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Posted 10 June 2013 - 11:48 PM

Keep one hand on the scope going over bumps, remember it's not a little red wagon! The leg with the weight of the wedge/scope goes in front, don't let the back end get too heavy, if it starts to tip you'll never get back there in time to stop it. I put little 9v powered red LED's on the three corners of mine. You will trip over it a few times til you get used to it, the LED's help!

#13 Monadnock

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Posted 11 June 2013 - 07:23 AM

@ Mike. That stinks. The bigger the scope, the longer the curse huh? I've had at least 15 excellent nights gone to waste during my wait.

@1965Healy, will do with the non-Radio Flyer pulling method. Can't wait til my daughter sees the scope on there. I guarantee she tries to ride her new "tricycle" ;) I may have to snap a quick pic before shuffling her off. The scope seems to be plenty stable, balance wise, on both the wheels and stabilizing screws.

Little red LED's would be nice. Any sources on them? White, or even glow in the dark tires, would be a pretty slick idea. I've seen them on kids bikes before. Might look a bit funky but form follows function, right?

#14 1965healy

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Posted 11 June 2013 - 08:09 PM

Good source for red flashing LED's is a bicycle shop, they make em to put on bike seat posts or to attach to the riders arm/leg.

#15 Monadnock

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Posted 11 June 2013 - 08:55 PM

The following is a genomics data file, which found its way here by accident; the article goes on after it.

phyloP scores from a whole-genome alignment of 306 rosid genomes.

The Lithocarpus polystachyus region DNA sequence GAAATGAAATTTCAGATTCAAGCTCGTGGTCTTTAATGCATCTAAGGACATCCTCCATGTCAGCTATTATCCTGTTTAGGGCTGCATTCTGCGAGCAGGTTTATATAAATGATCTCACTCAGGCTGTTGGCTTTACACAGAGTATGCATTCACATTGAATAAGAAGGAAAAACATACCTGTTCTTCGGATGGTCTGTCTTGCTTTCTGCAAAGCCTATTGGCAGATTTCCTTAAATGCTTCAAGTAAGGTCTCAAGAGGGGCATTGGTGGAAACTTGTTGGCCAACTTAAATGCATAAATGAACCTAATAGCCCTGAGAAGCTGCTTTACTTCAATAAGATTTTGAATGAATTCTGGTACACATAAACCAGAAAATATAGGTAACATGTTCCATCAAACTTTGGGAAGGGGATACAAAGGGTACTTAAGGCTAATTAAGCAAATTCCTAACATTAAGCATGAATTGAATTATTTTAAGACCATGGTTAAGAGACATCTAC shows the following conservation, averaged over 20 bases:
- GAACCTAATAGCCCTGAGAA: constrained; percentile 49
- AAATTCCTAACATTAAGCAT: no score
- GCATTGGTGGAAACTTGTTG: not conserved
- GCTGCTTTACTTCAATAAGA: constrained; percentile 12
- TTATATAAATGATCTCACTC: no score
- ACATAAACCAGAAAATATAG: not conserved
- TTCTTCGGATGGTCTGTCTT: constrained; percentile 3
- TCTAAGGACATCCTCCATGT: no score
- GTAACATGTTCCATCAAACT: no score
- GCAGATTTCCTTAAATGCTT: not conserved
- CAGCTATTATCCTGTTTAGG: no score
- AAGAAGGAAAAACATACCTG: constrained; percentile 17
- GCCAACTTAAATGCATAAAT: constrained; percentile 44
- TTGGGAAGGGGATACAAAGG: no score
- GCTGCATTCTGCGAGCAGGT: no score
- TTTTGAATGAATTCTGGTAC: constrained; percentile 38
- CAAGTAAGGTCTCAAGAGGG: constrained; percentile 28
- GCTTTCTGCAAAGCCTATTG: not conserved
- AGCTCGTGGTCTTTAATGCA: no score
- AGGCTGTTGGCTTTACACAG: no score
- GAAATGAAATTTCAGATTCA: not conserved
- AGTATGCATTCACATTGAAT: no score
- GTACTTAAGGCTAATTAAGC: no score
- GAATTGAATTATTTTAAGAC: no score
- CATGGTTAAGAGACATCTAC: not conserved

Ahh, brilliant. Never even thought of that. Thanks, 1965Healy.

#16 mclewis1

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Posted 11 June 2013 - 10:00 PM

http://shop.astrogiz...sc?productId=11

CN thread on other options

#17 Monadnock

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Posted 11 June 2013 - 10:46 PM

Mark, even better! Thanks. You folks are great.
Ordered 3 :cool:

#18 Monadnock

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Posted 13 June 2013 - 09:24 AM

Well, last night was quite clear so I ROLLED my scope out. No clearance issues :) Setup time went from 15 min, to 1 min. No carrying the fairly heavy OTA down stairs and caitiously through multiple doorways. No wrestling with my irritatingly stiff screen door springs while allowing skeeters a free pass inside. I love this thing!

I just used the front leveling bolt as a parking brake and it was good to go. With most of the weight still on the tires, there was a small amount of wobble when making focusing adjustments but it was not a hindrance in any way.

Prior to my viewing session I made another quick mod to the SB. The steering head assembly tolerances were quite sloppy. I used a thin walled brass tube and slid it over the rod and that, in addition to a small piece of brass shim stock, eliminated all the play in that area. I'll post a pic later.

My next mods will be to address the pull rod assembly sloppiness. As is, it's quite functional, but I DO NOT like the thin hitch pin or the tiny bolts that hold the assembly onto the steering yoke. If those fail in any way while on a slope, a "puckering" moment is sure to follow. I'll post pix of that as well.